Why Training

Why Training

This is a discussion on Why Training within the Concealed Carry Issues & Discussions forums, part of the Defensive Carry Discussions category; So, another child loses her life because someone non-thinking, perhaps untrained, irresponsible firearm owner did not properly handle their weapon. http://www.defensivecarry.com/vbulle...lfunction.html Then we have the ...

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Thread: Why Training

  1. #1
    Distinguished Member Array bandit383's Avatar
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    Why Training

    So, another child loses her life because someone non-thinking, perhaps untrained, irresponsible firearm owner did not properly handle their weapon.

    http://www.defensivecarry.com/vbulle...lfunction.html

    Then we have the discussion about needing training to get a CPL, CCW, CWL etc...

    Why I think training should be mandatory...the 2A hardcores can scream all they want...but I'm very saddened and very frustrated over loss of such young lives due to ineptness. We are sometimes are worst enemy.

    Rick


  2. #2
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    If there was mandatory training and this guy only took it to pass a class to get his CPL, it does nothing for him. He could have taken a week long class and at the end of it, if he doesn't care, he will forget it and never use it.

    I can't see that mandatory training would help much unless someone wants it. And, if they really want it, they will seek out training whether it is mandatory or not.

    I agree that training is necessary, but I just don't think making it mandatory would be much help for a certain type of folk.
    eschew obfuscation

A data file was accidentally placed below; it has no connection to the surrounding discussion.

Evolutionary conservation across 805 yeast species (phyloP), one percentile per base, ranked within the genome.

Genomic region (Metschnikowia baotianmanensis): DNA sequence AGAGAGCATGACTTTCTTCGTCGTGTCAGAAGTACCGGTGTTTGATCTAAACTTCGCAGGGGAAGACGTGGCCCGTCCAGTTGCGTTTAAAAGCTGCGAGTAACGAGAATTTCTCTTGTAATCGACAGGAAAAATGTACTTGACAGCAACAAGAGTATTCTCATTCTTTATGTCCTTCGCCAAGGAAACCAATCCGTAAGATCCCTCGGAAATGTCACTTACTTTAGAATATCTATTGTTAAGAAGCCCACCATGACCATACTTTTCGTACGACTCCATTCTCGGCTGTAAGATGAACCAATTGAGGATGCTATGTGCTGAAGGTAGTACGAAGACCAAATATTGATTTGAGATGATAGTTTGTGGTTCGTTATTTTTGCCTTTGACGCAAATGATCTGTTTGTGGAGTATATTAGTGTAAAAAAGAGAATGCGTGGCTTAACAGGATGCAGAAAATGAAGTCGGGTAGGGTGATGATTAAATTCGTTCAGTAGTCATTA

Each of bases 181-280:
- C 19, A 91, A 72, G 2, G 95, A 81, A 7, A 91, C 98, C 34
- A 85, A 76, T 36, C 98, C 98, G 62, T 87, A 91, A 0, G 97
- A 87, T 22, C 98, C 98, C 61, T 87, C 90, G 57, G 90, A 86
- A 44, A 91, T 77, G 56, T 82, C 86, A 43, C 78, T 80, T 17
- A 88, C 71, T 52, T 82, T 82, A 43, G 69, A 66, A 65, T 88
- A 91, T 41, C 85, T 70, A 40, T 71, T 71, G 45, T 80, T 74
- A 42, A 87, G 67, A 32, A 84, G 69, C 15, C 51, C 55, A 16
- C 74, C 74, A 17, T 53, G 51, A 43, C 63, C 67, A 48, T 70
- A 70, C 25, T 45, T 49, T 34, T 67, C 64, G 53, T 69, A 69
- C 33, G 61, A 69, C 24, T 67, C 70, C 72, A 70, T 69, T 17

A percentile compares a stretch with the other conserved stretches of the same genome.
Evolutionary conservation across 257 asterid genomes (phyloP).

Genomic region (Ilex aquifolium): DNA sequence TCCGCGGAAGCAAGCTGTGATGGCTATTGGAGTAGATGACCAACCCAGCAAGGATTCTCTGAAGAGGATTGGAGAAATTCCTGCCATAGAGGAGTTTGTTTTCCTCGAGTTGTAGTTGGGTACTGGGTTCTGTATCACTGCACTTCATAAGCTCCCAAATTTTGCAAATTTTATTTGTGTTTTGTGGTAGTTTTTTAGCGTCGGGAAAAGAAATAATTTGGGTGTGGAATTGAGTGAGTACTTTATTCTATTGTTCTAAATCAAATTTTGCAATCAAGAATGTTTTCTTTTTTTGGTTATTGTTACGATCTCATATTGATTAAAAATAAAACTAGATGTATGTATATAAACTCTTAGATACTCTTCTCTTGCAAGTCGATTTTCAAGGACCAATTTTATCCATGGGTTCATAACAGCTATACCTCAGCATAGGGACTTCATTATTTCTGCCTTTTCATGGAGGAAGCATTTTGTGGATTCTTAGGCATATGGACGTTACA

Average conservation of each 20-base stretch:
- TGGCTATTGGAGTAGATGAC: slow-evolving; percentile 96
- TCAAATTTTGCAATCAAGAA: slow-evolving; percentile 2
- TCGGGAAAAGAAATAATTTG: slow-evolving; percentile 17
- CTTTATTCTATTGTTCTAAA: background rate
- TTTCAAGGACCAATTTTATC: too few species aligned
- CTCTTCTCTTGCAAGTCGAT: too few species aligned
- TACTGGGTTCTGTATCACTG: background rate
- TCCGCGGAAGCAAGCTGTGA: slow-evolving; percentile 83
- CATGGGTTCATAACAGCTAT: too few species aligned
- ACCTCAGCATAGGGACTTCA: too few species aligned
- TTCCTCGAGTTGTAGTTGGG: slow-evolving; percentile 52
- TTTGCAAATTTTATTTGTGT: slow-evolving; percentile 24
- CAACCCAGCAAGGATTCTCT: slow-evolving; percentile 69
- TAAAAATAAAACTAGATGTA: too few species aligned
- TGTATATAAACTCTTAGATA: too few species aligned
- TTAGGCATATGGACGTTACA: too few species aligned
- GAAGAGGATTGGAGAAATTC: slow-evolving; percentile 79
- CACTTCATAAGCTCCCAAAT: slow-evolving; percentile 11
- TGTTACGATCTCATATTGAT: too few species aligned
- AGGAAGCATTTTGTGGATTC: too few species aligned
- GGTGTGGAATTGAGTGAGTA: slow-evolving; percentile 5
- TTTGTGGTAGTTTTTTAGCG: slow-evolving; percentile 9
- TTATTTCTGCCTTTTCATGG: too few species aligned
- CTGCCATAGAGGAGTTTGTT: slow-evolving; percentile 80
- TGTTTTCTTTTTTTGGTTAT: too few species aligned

The only thing that stops bad guys with guns is good guys with guns. SgtD

  3. #3
    Senior Member Array youngda9's Avatar
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    FACT:In 2005 (the most recent year for which data is available), there were 30,694 gun deaths in the U.S:

    12,352 homicides (40% of all U.S gun deaths),
    17,002 suicides (55% of all U.S gun deaths),
    789 unintentional shootings, 330 from legal intervention and 221 from undetermined intent (5% of all U.S gun deaths combined). -Numbers obtained from CDC National Center for Health Statistics mortality report online, 2008.


    Accidents happen with cars all the time >40K people killed every year in the US alone, I'd suspect >99.2% are accidents. Should we be required to have more manditory training and qualification to drive? This isn't a "right", but is much more serious of a problem wouldn't you say?

    What other "rights" should we have to qualify and be licensed to exercise?

    Just playing devil's advocate...need some coffee.
    Speak softly, and carry a big stick.

  4. #4
    jfl
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    It is mandatory to have a driver license to drive on public roads and you train to get one.
    How many people are killed in traffic accidents every year ?
    50,000 ? I don't really remember.

    The only thing that should be mandatory is to "engage brain" when performing certain activities. However there is no switch.
    Last edited by jfl; January 19th, 2009 at 12:19 PM. Reason: Youngda9 was faster than me, we are saying basically the same thing
    The first rule of a gunfight: "Don't be there !"
    The second rule: "Bring enough gun"

    jfl
    (NRA Life Member/Instructor - GOA - IDPA - GSSF - ex-IHMSA)

  5. #5
    Distinguished Member Array bandit383's Avatar
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    I always hate the vehicle to gun comparisons...such disapportionate and really lacks any connectivity. Keep hanging your hat on this though...although no one at the law making level will buy it.

    Would training had helped this guy...no telling. Would a ND had happened even if he had the training...no telling. Would accidents such as these be reduced if there was training...I truly believe so.

    But if you want to use vehicles as a sounding board...then expect all gun owners to pay huge insurance premiums to own a gun! Food for thought.

    Rick

  6. #6
    Senior Member Array youngda9's Avatar
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    It's a good way to put "accidents" into perspective.

    You never answered my question..."What other "rights" should we have to qualify and be licensed to exercise?"

    Did you pass the free speech qualifying exam, pay your fee, wait 30 days, and obtain your license in order to post on the internet?

    Have you been advocating further restrictions, qualifications, and training for other things that kill the children far more often than firearms? Just curious.